JAKARTA • Picking up the pieces after Mount Sinabung's eruption this week, weary residents in Indonesia's North Sumatra began a massive cleanup to rid their homes and farmlands of thick layers of volcanic ash.
Located in the Karo regency, Sinabung - which has been rumbling since 2010 and saw deadly eruptions in 2014 and 2016 - spewed a massive column of ash and smoke some 5,000m into the sky on Monday.
The heightened activity covered hundreds of houses outside the 7km danger zone in volcanic ash.
Yesterday, students wearing face masks were seen sweeping away volcanic ash in a school yard, as people armed with brooms climbed onto roofs to clear their homes.
But the impact of Sinabung is far from over.
The Transport Ministry yesterday said Indonesia has raised the level of volcanic ash warning around Sinabung to the highest and shut an airport in nearby Aceh province.
"Notam (Notice to Airmen) is issued for the closure of Alas airport in Kutacane" because of yesterday's issue of the warning on the impact of Sinabung's volcanic ash, ministry spokesman Bambang Ervan told the Xinhua news agency by phone.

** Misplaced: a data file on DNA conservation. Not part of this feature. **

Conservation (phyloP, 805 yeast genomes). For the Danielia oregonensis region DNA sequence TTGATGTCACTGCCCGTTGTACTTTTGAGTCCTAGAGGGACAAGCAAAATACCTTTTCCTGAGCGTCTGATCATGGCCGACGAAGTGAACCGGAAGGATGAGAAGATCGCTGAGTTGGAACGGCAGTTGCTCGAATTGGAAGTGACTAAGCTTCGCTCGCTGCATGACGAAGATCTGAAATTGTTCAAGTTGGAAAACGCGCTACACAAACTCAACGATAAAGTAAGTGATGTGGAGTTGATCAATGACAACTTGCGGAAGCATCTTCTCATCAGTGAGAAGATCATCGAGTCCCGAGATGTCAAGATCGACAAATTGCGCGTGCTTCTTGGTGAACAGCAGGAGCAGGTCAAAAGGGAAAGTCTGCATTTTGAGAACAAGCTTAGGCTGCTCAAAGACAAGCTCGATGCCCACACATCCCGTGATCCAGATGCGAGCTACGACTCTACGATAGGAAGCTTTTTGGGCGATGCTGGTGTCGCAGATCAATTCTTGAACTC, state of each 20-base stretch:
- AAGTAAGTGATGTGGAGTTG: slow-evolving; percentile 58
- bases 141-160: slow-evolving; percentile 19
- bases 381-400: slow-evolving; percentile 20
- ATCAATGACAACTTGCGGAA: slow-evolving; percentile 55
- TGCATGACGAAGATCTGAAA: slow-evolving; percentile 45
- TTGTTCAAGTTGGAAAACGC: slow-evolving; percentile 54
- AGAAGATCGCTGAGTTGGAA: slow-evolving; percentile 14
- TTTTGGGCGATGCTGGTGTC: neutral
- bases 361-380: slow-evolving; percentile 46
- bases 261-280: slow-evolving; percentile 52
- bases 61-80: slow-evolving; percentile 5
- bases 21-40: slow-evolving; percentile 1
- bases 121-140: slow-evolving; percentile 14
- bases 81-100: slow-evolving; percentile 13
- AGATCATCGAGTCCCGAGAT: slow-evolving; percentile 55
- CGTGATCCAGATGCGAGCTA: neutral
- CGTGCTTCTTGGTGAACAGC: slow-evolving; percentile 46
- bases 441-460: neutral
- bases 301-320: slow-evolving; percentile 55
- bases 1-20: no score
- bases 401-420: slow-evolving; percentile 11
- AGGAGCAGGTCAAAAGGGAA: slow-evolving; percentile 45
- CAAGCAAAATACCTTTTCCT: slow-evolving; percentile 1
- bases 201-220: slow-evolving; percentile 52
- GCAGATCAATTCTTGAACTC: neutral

The spokesman said flights at the Kualanamu international airport in North Sumatra province were not affected despite volcanic ash heading to Aceh.
Sinabung roared back to life in 2010 for the first time in 400 years. After another period of inactivity, it erupted once more in 2013 and has remained highly active since.
In 2016, seven people died in one of Sinabung's eruptions, while a 2014 eruption left 16 people dead.
Indonesia is home to around 130 volcanoes due to its position on the "Ring of Fire", a belt of tectonic plate boundaries circling the Pacific Ocean where frequent seismic activity occurs.
AGENCE FRANCE-PRESSE, XINHUA